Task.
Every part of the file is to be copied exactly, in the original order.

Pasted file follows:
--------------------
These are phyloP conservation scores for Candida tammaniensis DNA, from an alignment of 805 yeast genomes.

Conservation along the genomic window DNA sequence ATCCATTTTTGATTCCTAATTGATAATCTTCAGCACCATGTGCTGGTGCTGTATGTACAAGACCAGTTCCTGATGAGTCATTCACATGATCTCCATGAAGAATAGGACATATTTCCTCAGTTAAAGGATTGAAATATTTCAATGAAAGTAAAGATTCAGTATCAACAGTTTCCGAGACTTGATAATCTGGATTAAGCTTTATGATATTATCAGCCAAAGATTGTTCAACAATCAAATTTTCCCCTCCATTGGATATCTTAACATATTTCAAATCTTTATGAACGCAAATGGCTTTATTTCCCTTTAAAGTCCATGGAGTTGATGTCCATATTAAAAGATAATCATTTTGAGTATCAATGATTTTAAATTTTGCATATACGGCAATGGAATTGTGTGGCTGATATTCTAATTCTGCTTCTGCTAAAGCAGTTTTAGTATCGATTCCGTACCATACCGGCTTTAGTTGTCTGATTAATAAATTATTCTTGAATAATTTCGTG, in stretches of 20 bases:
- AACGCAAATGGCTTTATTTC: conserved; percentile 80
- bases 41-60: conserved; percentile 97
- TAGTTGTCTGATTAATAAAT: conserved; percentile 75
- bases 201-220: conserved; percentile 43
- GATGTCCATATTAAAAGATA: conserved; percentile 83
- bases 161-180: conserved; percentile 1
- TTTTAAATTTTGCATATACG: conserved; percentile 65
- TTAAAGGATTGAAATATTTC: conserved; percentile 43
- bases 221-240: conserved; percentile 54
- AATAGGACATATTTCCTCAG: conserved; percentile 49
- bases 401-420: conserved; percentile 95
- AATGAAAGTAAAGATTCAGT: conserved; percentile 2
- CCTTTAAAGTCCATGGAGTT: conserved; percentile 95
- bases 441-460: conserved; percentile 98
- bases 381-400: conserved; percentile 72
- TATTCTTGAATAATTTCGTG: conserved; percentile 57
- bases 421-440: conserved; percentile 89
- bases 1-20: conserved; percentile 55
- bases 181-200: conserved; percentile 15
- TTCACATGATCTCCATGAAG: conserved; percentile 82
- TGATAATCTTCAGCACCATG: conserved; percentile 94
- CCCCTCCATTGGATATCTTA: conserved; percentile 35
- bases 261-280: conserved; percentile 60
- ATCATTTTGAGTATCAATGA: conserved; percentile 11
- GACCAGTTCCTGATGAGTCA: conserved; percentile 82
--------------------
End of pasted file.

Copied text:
These are phyloP conservation scores for Candida tammaniensis DNA, from an alignment of 805 yeast genomes.

Conservation along the genomic window DNA sequence ATCCATTTTTGATTCCTAATTGATAATCTTCAGCACCATGTGCTGGTGCTGTATGTACAAGACCAGTTCCTGATGAGTCATTCACATGATCTCCATGAAGAATAGGACATATTTCCTCAGTTAAAGGATTGAAATATTTCAATGAAAGTAAAGATTCAGTATCAACAGTTTCCGAGACTTGATAATCTGGATTAAGCTTTATGATATTATCAGCCAAAGATTGTTCAACAATCAAATTTTCCCCTCCATTGGATATCTTAACATATTTCAAATCTTTATGAACGCAAATGGCTTTATTTCCCTTTAAAGTCCATGGAGTTGATGTCCATATTAAAAGATAATCATTTTGAGTATCAATGATTTTAAATTTTGCATATACGGCAATGGAATTGTGTGGCTGATATTCTAATTCTGCTTCTGCTAAAGCAGTTTTAGTATCGATTCCGTACCATACCGGCTTTAGTTGTCTGATTAATAAATTATTCTTGAATAATTTCGTG, in stretches of 20 bases:
- AACGCAAATGGCTTTATTTC: conserved; percentile 80
- bases 41-60: conserved; percentile 97
- TAGTTGTCTGATTAATAAAT: conserved; percentile 75
- bases 201-220: conserved; percentile 43
- GATGTCCATATTAAAAGATA: conserved; percentile 83
- bases 161-180: conserved; percentile 1
- TTTTAAATTTTGCATATACG: conserved; percentile 65
- TTAAAGGATTGAAATATTTC: conserved; percentile 43
- bases 221-240: conserved; percentile 54
- AATAGGACATATTTCCTCAG: conserved; percentile 49
- bases 401-420: conserved; percentile 95
- AATGAAAGTAAAGATTCAGT: conserved; percentile 2
- CCTTTAAAGTCCATGGAGTT: conserved; percentile 95
- bases 441-460: conserved; percentile 98
- bases 381-400: conserved; percentile 72
- TATTCTTGAATAATTTCGTG: conserved; percentile 57
- bases 421-440: conserved; percentile 89
- bases 1-20: conserved; percentile 55
- bases 181-200: conserved; percentile 15
- TTCACATGATCTCCATGAAG: conserved; percentile 82
- TGATAATCTTCAGCACCATG: conserved; percentile 94
- CCCCTCCATTGGATATCTTA: conserved; percentile 35
- bases 261-280: conserved; percentile 60
- ATCATTTTGAGTATCAATGA: conserved; percentile 11
- GACCAGTTCCTGATGAGTCA: conserved; percentile 82